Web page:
Today’s Total Solar Eclipse

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Image of the totally eclipsed sun by Arief R. Sandan from Manggar Beach, Balikpapan, East Kalimantan/Borneo, Indonesia. This image shows the inner corona, the Chomosphere as a bright pink arc along the northwest limb of the eclipsed sun and a prominence along the western limb. The Chromosphere is the region of the heliosphere immediately above the photosphere and about 1000 K hotter. Click the image for the full resolution version.
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A eclipse collage by Justin Ng produced from images he acquired from Palu, Indonesia. Totality is at the center of the collage flanked by “diamond ring” aspects of the eclipse, caused by lunar ingress and egress just before and after totality and, finally, the pre and post partial phases of the eclipse. Click the image for the full resolution version.

Earlier today, millions of observers in the Pacific Island nation of Indonesia that includes Sumatra, Borneo, Sulawesi and the outlier islands were witness to a total solar eclipse, the only one that will occur this year. For 4 minutes, the sun was covered by the New Supermoon (the moon at its perigee or closest approach to earth during its monthly orbit around the earth). During a “Supermoon, since it is at its closest approach (perigee), the moon appears 12 – 14% larger than normal. Since the moon was closest to the earth  during its “New” phase, the only phase during which a total eclipse of the sun can occur, it (the moon) was invisible.

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Ephemeral data and illustration of the 9 March, 2016 Total Solar Eclipse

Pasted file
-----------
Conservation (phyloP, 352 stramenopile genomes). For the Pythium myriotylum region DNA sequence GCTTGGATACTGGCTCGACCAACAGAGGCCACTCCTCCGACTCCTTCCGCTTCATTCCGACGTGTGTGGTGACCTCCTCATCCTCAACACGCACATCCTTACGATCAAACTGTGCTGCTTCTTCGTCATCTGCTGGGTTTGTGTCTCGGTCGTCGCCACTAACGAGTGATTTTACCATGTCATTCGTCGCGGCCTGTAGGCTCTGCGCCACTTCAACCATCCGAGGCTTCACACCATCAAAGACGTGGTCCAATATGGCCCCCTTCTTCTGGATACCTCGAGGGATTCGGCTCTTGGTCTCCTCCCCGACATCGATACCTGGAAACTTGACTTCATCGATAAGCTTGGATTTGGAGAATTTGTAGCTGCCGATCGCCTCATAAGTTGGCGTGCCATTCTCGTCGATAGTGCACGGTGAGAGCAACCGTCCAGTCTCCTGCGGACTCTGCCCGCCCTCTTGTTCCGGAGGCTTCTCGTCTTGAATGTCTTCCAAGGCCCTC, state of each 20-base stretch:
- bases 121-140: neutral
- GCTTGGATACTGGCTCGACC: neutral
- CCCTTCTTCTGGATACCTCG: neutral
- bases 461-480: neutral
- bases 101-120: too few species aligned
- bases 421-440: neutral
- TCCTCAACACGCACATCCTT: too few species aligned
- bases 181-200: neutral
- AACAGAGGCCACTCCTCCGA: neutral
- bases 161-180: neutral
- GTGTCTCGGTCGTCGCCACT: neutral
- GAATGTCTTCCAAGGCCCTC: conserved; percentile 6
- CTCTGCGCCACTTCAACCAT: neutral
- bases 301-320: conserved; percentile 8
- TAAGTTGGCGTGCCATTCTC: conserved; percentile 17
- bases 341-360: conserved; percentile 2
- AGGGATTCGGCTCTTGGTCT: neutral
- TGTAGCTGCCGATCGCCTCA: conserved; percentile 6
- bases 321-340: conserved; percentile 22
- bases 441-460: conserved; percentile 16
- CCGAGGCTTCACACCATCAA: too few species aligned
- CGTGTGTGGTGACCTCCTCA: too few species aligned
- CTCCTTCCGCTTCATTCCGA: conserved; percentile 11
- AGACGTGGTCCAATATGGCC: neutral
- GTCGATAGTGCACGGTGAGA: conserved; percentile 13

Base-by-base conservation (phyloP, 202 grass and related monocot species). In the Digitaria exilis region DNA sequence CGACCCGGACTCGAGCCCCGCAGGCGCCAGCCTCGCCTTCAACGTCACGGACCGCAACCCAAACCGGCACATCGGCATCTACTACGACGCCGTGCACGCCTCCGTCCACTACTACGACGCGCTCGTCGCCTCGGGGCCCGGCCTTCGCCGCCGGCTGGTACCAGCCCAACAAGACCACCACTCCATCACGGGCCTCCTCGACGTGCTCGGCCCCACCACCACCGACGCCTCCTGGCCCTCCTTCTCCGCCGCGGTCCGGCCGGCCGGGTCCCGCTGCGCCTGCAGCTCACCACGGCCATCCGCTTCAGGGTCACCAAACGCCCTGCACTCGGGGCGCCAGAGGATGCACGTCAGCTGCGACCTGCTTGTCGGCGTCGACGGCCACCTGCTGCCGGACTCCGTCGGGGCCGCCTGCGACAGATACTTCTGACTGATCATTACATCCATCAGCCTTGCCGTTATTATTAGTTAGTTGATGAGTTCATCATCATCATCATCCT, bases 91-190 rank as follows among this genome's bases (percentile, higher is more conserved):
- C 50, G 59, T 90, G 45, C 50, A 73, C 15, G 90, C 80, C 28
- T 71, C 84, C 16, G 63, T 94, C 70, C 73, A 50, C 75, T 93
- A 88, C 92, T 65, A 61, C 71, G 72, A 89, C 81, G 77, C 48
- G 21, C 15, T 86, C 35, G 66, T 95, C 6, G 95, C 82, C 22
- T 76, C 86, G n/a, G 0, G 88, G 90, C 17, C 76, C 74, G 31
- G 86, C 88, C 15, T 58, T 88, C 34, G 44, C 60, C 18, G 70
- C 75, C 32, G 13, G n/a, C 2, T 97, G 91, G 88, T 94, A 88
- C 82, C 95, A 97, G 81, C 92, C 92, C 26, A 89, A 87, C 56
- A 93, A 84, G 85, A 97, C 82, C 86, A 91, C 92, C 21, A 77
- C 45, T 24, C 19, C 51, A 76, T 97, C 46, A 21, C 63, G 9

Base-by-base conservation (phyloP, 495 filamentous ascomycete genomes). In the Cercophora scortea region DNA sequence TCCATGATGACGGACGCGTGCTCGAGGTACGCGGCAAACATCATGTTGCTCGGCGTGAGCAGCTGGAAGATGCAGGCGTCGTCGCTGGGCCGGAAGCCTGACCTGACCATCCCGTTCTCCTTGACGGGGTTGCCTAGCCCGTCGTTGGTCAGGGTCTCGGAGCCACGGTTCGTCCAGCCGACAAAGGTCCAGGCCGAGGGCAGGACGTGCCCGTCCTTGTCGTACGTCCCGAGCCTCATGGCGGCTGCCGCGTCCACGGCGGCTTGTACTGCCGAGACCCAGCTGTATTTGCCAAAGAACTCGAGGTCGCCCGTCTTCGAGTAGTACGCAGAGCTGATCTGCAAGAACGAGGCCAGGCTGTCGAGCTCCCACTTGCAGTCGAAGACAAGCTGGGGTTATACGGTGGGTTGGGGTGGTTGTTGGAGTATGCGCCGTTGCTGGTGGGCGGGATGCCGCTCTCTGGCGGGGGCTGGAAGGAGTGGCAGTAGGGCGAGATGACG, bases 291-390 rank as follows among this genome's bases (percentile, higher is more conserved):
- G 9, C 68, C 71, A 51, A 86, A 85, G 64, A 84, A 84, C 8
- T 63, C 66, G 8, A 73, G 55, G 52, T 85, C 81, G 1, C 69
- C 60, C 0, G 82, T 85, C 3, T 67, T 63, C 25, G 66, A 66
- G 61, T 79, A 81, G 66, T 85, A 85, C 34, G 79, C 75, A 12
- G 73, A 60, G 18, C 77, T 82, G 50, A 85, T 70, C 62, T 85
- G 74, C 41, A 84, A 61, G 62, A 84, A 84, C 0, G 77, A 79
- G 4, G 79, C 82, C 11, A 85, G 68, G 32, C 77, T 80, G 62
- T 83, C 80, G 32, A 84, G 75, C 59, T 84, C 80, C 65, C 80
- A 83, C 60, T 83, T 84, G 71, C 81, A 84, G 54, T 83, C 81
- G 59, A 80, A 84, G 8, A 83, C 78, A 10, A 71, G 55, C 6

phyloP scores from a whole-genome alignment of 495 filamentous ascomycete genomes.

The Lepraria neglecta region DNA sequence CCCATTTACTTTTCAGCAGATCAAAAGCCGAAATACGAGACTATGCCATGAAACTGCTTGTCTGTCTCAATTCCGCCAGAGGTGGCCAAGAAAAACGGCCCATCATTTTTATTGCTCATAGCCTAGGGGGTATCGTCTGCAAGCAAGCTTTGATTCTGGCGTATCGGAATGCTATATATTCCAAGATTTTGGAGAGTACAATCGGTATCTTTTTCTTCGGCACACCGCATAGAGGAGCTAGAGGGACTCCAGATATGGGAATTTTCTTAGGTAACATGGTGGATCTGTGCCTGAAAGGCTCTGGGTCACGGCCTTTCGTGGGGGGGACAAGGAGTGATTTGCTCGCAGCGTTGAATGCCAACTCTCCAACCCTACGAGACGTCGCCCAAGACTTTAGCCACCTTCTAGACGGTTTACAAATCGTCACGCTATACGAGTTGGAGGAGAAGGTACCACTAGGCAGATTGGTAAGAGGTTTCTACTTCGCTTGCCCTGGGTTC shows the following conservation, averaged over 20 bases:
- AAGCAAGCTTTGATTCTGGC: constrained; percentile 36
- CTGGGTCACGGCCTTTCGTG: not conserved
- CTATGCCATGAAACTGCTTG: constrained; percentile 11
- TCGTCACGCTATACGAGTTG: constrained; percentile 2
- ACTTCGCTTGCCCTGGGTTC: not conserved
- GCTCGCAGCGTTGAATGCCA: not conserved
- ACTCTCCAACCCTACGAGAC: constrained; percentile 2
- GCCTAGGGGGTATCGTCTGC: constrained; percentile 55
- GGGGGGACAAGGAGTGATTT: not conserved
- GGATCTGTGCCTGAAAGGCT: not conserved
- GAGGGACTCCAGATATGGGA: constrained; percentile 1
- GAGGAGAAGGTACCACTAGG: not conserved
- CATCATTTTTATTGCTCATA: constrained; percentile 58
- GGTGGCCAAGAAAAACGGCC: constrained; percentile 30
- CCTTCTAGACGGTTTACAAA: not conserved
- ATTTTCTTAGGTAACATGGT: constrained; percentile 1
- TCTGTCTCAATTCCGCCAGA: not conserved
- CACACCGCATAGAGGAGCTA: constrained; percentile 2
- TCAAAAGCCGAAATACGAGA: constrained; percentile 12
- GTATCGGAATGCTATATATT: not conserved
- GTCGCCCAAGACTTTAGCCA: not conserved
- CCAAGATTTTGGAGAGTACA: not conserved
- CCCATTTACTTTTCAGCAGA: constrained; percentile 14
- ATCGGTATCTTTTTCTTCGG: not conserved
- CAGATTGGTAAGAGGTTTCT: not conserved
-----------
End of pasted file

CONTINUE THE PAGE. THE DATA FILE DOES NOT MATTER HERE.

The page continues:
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Path of totality for the 9 March 2016 Total Solar Eclipse with the point of Greatest Eclipse located north of New Guinea and the central Philippines treated to a 70% Partial Eclipse

Paradoxically, due to the point of greatest eclipse located west of the Pacific Ocean location of the International Date Line, the eclipse ends the calendar day before it begins. The path of totality, the narrow band within which the total aspect of the eclipse can be observed, is 155 km wide with a length of almost 14,200 km. As eclipses go, the 4 min, 9 sec duration at the point of greatest eclipse is moderately long. Airborne observations extend the duration of totality quite a bit as they fly with the moon’s shadow, racing along the surface of the earth.

NASA Heliophysicist, C. Alex Young describes specific research his team is conducting with their observations of the solar corona, the outer, hot, tenuous atmosphere of the sun.

 

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The 9 March, 2016 solar eclipse as observed from Cebu Island, The Philippines. Image credit, Milai, Thoughts, Tales and Whatnot. Camera: Sony RX 100 II

Milai from Cebu Island, The Philippines shares her image of maximum Partial eclipse and her experience observing the eclipse on her blog. Anyone else who has observed the eclipse and would like to share your observations, experience or images, please feel free to submit them.


Post Featured Image

Total Solar Eclipse of 11 July, 1991 as imaged by the author in Cabo San Lucas, Mexico

Imagination is more important than knowledge 585px-Albert_Einstein_signature_1934(invert)
An index of all articles in this blog can be found here.

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